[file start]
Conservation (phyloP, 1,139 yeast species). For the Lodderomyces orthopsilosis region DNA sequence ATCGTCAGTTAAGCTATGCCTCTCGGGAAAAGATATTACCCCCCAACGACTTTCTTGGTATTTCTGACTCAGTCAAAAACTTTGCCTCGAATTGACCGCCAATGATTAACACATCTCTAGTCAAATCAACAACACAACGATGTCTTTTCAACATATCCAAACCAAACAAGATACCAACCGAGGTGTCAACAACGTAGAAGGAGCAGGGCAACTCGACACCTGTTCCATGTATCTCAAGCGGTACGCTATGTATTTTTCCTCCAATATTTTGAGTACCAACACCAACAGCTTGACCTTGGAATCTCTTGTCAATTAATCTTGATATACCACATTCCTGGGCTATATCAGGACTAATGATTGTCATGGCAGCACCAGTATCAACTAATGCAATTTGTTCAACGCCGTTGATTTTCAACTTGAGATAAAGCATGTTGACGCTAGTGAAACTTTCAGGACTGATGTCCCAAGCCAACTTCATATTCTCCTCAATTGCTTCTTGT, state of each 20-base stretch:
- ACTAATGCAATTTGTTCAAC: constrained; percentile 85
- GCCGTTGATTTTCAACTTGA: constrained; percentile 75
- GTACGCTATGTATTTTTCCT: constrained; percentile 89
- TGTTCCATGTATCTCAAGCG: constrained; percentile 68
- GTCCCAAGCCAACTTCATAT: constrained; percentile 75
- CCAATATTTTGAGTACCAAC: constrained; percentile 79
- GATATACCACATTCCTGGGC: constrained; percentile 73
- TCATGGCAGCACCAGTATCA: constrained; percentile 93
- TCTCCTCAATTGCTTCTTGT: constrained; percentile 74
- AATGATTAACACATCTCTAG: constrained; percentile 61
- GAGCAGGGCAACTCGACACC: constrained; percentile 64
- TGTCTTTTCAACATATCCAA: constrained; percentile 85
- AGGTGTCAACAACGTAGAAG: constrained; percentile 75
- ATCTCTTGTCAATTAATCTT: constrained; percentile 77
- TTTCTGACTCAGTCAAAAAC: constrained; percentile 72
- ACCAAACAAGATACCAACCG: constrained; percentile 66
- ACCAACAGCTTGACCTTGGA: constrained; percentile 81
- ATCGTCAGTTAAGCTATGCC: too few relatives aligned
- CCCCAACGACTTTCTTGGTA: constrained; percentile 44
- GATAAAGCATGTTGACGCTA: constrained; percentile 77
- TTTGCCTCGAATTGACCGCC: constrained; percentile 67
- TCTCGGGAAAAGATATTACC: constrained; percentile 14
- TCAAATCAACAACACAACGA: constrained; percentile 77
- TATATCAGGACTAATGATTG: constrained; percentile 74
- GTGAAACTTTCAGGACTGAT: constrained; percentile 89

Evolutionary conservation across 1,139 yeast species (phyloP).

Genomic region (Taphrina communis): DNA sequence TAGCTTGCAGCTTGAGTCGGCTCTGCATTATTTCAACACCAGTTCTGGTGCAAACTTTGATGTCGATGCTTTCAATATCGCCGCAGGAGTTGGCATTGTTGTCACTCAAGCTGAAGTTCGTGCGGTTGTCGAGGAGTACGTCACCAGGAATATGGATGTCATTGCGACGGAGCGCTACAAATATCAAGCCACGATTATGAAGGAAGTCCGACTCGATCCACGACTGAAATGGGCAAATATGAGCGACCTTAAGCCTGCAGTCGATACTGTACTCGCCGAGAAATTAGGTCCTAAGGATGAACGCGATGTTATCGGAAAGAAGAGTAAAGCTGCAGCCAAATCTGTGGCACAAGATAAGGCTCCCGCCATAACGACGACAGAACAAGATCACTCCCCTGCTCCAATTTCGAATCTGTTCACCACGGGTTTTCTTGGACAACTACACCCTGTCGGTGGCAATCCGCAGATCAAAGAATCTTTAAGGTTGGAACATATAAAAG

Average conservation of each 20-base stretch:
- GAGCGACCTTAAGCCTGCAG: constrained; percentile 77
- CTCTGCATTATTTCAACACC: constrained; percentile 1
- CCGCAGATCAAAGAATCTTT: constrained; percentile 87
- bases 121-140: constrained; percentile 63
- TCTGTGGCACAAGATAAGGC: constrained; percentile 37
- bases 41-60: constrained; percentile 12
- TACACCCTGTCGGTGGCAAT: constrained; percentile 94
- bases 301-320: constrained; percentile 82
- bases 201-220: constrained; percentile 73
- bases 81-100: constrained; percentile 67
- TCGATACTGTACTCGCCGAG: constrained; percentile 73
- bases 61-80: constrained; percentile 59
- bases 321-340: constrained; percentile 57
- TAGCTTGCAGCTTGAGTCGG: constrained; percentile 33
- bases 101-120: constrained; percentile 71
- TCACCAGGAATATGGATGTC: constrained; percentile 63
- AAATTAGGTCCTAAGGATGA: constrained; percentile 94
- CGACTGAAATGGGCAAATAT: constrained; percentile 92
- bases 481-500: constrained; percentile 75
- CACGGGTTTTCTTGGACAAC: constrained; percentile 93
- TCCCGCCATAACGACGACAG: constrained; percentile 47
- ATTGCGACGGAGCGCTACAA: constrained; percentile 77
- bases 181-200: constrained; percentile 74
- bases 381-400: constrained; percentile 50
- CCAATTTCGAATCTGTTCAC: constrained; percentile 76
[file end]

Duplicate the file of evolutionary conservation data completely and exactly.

Conservation (phyloP, 1,139 yeast species). For the Lodderomyces orthopsilosis region DNA sequence ATCGTCAGTTAAGCTATGCCTCTCGGGAAAAGATATTACCCCCCAACGACTTTCTTGGTATTTCTGACTCAGTCAAAAACTTTGCCTCGAATTGACCGCCAATGATTAACACATCTCTAGTCAAATCAACAACACAACGATGTCTTTTCAACATATCCAAACCAAACAAGATACCAACCGAGGTGTCAACAACGTAGAAGGAGCAGGGCAACTCGACACCTGTTCCATGTATCTCAAGCGGTACGCTATGTATTTTTCCTCCAATATTTTGAGTACCAACACCAACAGCTTGACCTTGGAATCTCTTGTCAATTAATCTTGATATACCACATTCCTGGGCTATATCAGGACTAATGATTGTCATGGCAGCACCAGTATCAACTAATGCAATTTGTTCAACGCCGTTGATTTTCAACTTGAGATAAAGCATGTTGACGCTAGTGAAACTTTCAGGACTGATGTCCCAAGCCAACTTCATATTCTCCTCAATTGCTTCTTGT, state of each 20-base stretch:
- ACTAATGCAATTTGTTCAAC: constrained; percentile 85
- GCCGTTGATTTTCAACTTGA: constrained; percentile 75
- GTACGCTATGTATTTTTCCT: constrained; percentile 89
- TGTTCCATGTATCTCAAGCG: constrained; percentile 68
- GTCCCAAGCCAACTTCATAT: constrained; percentile 75
- CCAATATTTTGAGTACCAAC: constrained; percentile 79
- GATATACCACATTCCTGGGC: constrained; percentile 73
- TCATGGCAGCACCAGTATCA: constrained; percentile 93
- TCTCCTCAATTGCTTCTTGT: constrained; percentile 74
- AATGATTAACACATCTCTAG: constrained; percentile 61
- GAGCAGGGCAACTCGACACC: constrained; percentile 64
- TGTCTTTTCAACATATCCAA: constrained; percentile 85
- AGGTGTCAACAACGTAGAAG: constrained; percentile 75
- ATCTCTTGTCAATTAATCTT: constrained; percentile 77
- TTTCTGACTCAGTCAAAAAC: constrained; percentile 72
- ACCAAACAAGATACCAACCG: constrained; percentile 66
- ACCAACAGCTTGACCTTGGA: constrained; percentile 81
- ATCGTCAGTTAAGCTATGCC: too few relatives aligned
- CCCCAACGACTTTCTTGGTA: constrained; percentile 44
- GATAAAGCATGTTGACGCTA: constrained; percentile 77
- TTTGCCTCGAATTGACCGCC: constrained; percentile 67
- TCTCGGGAAAAGATATTACC: constrained; percentile 14
- TCAAATCAACAACACAACGA: constrained; percentile 77
- TATATCAGGACTAATGATTG: constrained; percentile 74
- GTGAAACTTTCAGGACTGAT: constrained; percentile 89

Evolutionary conservation across 1,139 yeast species (phyloP).

Genomic region (Taphrina communis): DNA sequence TAGCTTGCAGCTTGAGTCGGCTCTGCATTATTTCAACACCAGTTCTGGTGCAAACTTTGATGTCGATGCTTTCAATATCGCCGCAGGAGTTGGCATTGTTGTCACTCAAGCTGAAGTTCGTGCGGTTGTCGAGGAGTACGTCACCAGGAATATGGATGTCATTGCGACGGAGCGCTACAAATATCAAGCCACGATTATGAAGGAAGTCCGACTCGATCCACGACTGAAATGGGCAAATATGAGCGACCTTAAGCCTGCAGTCGATACTGTACTCGCCGAGAAATTAGGTCCTAAGGATGAACGCGATGTTATCGGAAAGAAGAGTAAAGCTGCAGCCAAATCTGTGGCACAAGATAAGGCTCCCGCCATAACGACGACAGAACAAGATCACTCCCCTGCTCCAATTTCGAATCTGTTCACCACGGGTTTTCTTGGACAACTACACCCTGTCGGTGGCAATCCGCAGATCAAAGAATCTTTAAGGTTGGAACATATAAAAG

Average conservation of each 20-base stretch:
- GAGCGACCTTAAGCCTGCAG: constrained; percentile 77
- CTCTGCATTATTTCAACACC: constrained; percentile 1
- CCGCAGATCAAAGAATCTTT: constrained; percentile 87
- bases 121-140: constrained; percentile 63
- TCTGTGGCACAAGATAAGGC: constrained; percentile 37
- bases 41-60: constrained; percentile 12
- TACACCCTGTCGGTGGCAAT: constrained; percentile 94
- bases 301-320: constrained; percentile 82
- bases 201-220: constrained; percentile 73
- bases 81-100: constrained; percentile 67
- TCGATACTGTACTCGCCGAG: constrained; percentile 73
- bases 61-80: constrained; percentile 59
- bases 321-340: constrained; percentile 57
- TAGCTTGCAGCTTGAGTCGG: constrained; percentile 33
- bases 101-120: constrained; percentile 71
- TCACCAGGAATATGGATGTC: constrained; percentile 63
- AAATTAGGTCCTAAGGATGA: constrained; percentile 94
- CGACTGAAATGGGCAAATAT: constrained; percentile 92
- bases 481-500: constrained; percentile 75
- CACGGGTTTTCTTGGACAAC: constrained; percentile 93
- TCCCGCCATAACGACGACAG: constrained; percentile 47
- ATTGCGACGGAGCGCTACAA: constrained; percentile 77
- bases 181-200: constrained; percentile 74
- bases 381-400: constrained; percentile 50
- CCAATTTCGAATCTGTTCAC: constrained; percentile 76